Here in Canada there isn’t much choice in the way of Internet service providers — there’s Bell in the east, Telus in the west, Videotron in Québec, Rogers in Ontario and Shaw elsewhere. But your choices in any one location are usually limited to DSL or cable, and often just one of each.
Thankfully such is not the case for yours truly, a Rogers cable Internet customer for a few years in the late 1990s, then again from about 2004 until yesterday. Well actually, 30 days from yesterday — I have an extra month of paid service to reconsider, whether I want to or not.
So why the switch?
One reason is purely pragmatic. I’m going with a company called Teksavvy who are themselves wholesalers of Rogers cable Internet — I’ll be getting a better level of service from them than I do with Rogers for $17 CAD less each month.
Another reason is political. While I’ve heard nothing but good things about Teksavvy Rogers has been rightfully accused of all kinds of shady business practices in recent years, including but not limited to:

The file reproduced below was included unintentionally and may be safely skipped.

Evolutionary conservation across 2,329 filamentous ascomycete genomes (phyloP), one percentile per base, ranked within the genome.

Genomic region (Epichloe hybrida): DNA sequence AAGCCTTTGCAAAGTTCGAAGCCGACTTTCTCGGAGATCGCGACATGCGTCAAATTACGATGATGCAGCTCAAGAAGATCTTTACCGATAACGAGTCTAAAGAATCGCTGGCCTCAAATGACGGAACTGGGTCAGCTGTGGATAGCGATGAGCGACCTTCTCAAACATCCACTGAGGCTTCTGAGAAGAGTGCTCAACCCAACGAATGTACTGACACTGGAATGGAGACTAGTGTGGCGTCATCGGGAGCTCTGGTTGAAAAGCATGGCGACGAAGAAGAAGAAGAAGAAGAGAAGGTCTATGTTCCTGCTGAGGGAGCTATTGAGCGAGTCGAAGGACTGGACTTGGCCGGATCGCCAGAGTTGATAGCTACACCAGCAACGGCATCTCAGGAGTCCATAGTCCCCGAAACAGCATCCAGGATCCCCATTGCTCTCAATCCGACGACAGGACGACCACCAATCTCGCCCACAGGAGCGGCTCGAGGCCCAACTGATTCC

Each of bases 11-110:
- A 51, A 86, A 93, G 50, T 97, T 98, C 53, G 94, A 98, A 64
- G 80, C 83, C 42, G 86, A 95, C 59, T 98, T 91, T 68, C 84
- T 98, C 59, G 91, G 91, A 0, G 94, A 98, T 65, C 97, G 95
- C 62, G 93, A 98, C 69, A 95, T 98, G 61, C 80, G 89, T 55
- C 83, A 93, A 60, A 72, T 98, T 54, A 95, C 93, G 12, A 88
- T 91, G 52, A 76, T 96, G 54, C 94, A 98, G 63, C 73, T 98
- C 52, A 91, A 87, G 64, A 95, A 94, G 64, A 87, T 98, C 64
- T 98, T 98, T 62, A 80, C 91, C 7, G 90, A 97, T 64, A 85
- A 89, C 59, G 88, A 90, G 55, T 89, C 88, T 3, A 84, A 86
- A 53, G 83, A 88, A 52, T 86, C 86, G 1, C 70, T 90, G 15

- The mandatory bundling of Yahoo! services with Rogers using a free Flickr Pro account as enticement, only to take that away a year and a half later, leaving my Rogers and Yahoo! accounts in an inextricable mess;
- Hijacking my web browser for bandwidth usage alerts & Rogers-branded search redirects;
- Deep-packet inspection (though Bell is guilty of this as well);
- And the olive on the shit sandwich, breaking local laws by spray-painting advertising on city streets in Toronto.
I’d like to believe that as a Teksavvy customer my online rights will be respected more than they were with Rogers, though if Bill C-32 becomes law it probably won’t matter.
What does matter is that my monthly Internet bill will no longer support this country’s Hearst dynasty, but instead a company more deserving. And I’m pretty stoked about that.